Many artists’ careers are defined by their classic material, but the way in which the ghost of Illmatic haunts Nas is unique. Because while it’s generally accepted that the other survivors from hip hop’s golden age are years past their best work, remarkably Nas has shown almost no signs of depreciation. In terms of ability at least, his voice is practically unchanged from the one you hear on his 1994 debut, he’s still a remarkable lyricist, and at his best, his flow remains pretty much untouchable. Over the past two decades we’ve seen criticisms of his beat selection, concepts and mainstream ambitions, but it’s rare you’ll find it argued that his talent on the mic has waned.
It pains me to have started yet another Nas review by mentioning Illmatic, because to reduce his career to that one album is both tiring and unfair. But it’s useful to establish that the reason we will him to succeed with every new release is because, as he’s sporadically shown, that 21-year-old Queensbridge kid is still within him.
Following his public divorce from Kelis and a $6m run-in with the tax man, Life is Good arrives ironically after a difficult period in Nas’s personal life. Yet as is suggested by its title, this is the most comfortable he’s sounded in years. Given Nas’s history of attention-seeking album concepts, the image of him clutching part of his ex-wife’s wedding dress might well have been some awkward display of bitterness, but the record’s content finds Nas at peace; delivering honest but considered insights into his private life, New York and his long and fascinating career in hip hop.
The first of the album’s big hitters, 'Locomotive', features three excitable verses bouncing off of No I.D.’s vintage, swaggering baseline. It’s a song that should delight and tease his critics in equal measure, and he knows it too; the song’s intro surely intentionally echoes the rattling train sample from ‘The Genesis’, while Large Professor lurks in the background without dropping a verse before Nas signs off with a smile – “That’s for my trapped in the Nineties ni***s.” ‘A Queen's Story’ and ‘Accident Murderers’ follow, taking the album from New York's gritty streets to a citywide vista as seen through Scorcese's camera lense. A sweeping string section and a flourish of keys complete the Hollywood picture, while Nas flexes his storytelling muscles. That directorial distance is important for the now 38-year-old rapper, who is able to offer insights his younger self might not have been able to, while not being afraid of being self deprecating either (“I’m pushing 40, she’s only 21 / Don’t applaud me, I’m exhausted G”).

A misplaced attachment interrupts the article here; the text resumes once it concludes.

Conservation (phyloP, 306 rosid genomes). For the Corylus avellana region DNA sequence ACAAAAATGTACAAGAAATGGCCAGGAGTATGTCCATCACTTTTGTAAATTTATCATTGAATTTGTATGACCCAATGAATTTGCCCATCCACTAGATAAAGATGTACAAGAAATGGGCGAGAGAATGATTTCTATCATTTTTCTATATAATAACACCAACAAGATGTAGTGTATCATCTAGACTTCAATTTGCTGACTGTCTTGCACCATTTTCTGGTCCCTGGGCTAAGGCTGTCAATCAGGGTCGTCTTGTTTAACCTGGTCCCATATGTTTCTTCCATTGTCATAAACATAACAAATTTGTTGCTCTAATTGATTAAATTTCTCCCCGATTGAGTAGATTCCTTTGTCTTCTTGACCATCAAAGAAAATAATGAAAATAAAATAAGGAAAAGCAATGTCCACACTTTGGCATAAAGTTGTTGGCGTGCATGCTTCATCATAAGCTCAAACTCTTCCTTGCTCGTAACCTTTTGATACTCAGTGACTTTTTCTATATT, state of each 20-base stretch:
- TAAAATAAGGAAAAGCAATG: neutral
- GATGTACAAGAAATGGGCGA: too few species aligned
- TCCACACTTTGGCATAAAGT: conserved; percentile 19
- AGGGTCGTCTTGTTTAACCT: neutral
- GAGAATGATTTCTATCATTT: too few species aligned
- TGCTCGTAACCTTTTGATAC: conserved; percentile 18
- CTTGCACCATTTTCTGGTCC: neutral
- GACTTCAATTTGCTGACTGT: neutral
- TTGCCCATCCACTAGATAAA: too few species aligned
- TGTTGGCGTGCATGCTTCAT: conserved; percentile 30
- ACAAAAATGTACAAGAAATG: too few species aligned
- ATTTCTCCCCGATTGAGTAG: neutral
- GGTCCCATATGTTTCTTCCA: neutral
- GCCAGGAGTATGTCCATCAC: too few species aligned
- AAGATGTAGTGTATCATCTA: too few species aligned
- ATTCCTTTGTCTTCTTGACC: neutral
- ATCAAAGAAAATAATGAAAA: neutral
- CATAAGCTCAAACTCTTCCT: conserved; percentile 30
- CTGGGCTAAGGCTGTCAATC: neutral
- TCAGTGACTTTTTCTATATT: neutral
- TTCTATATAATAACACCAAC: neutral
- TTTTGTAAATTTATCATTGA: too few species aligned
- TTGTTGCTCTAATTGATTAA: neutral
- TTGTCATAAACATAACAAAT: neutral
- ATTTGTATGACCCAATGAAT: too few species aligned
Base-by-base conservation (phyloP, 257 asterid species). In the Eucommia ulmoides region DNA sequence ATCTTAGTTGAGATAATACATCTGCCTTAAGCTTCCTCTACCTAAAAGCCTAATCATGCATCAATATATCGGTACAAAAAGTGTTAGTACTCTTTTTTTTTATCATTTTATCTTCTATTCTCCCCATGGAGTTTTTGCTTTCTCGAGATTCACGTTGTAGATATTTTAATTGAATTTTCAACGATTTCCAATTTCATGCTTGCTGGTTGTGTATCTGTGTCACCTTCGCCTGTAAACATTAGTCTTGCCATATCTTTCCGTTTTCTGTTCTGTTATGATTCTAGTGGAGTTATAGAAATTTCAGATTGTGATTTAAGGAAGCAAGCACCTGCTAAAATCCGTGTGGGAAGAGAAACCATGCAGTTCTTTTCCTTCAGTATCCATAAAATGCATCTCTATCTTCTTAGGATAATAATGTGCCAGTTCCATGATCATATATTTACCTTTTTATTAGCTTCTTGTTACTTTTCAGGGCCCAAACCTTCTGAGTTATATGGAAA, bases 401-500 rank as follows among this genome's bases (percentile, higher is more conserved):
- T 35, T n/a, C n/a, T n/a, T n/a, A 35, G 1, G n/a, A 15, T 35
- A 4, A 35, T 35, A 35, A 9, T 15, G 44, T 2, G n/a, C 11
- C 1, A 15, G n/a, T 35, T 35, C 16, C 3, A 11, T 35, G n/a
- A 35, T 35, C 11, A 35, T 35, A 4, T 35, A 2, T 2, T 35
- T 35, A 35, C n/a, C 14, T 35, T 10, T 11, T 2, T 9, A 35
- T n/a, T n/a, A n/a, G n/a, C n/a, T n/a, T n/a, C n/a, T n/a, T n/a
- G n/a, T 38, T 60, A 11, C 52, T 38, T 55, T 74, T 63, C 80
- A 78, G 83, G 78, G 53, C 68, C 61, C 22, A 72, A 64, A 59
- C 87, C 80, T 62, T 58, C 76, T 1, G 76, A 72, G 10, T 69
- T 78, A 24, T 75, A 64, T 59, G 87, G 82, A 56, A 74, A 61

As great as it is hearing Nas construct these compelling narratives though, some of the album's best moments are those drawn candidly from his own family life. The single 'Daughters' for example, is a mature exploration of his flaws as a father, which ends up making interesting comment on gender expectations too: “When he date, he straight, chip off his old papa / when she date, we wait behind the door with a sawed off / ‘Cause we think no one is good enough for our daughters.” To dig up an old beef, this makes Jay Z's tribute to his then newly-born daughter, ‘Glory’, seem all the more limp and forgettable.
Back to that album cover, then, and you might be surprised to find Nas in a surprisingly tender and bittersweet mood. His divorce from Kelis is most directly addressed on parting shot ‘Bye Baby’, as he gives a genuinely touching reappraisal of their relationship. Just as with ‘Daughters’, this is a subject that is often disastrous territory when it comes to hip hop, but he’s not posturing here when he claims to have no regrets over rushing into marriage. Nas has written rhymes about women all throughout his career, but never have I felt such affection as when he raps; “You screaming at the racist cops in Miami was probably the highlight of my life, like hiyo look at my wife – gangsta”. That adoration isn’t easily faked, and it’s refreshing to hear mainstream rap music dealing with family life in non-generic terms.
To pretend that Life is Good is flawless would be misleading, but it’s a thoroughly enjoyable return to form. A slight, but unmistakeable mid-album lull is forgivable considering its lofty heights, with only the party-track misfire ‘Summer on Smash’ and its car horn of a Swizz Beats hook majorly disrupting the album’s momentum. At this stage in his career, and following in the footsteps of two records that arguably tripped over their own concepts, it’s great to hear Nas sounding focussed once again. Whichever version of him turns up on the next record, let’s hope life is still good for Nas, it suits him.
8Kyle Ellison's Score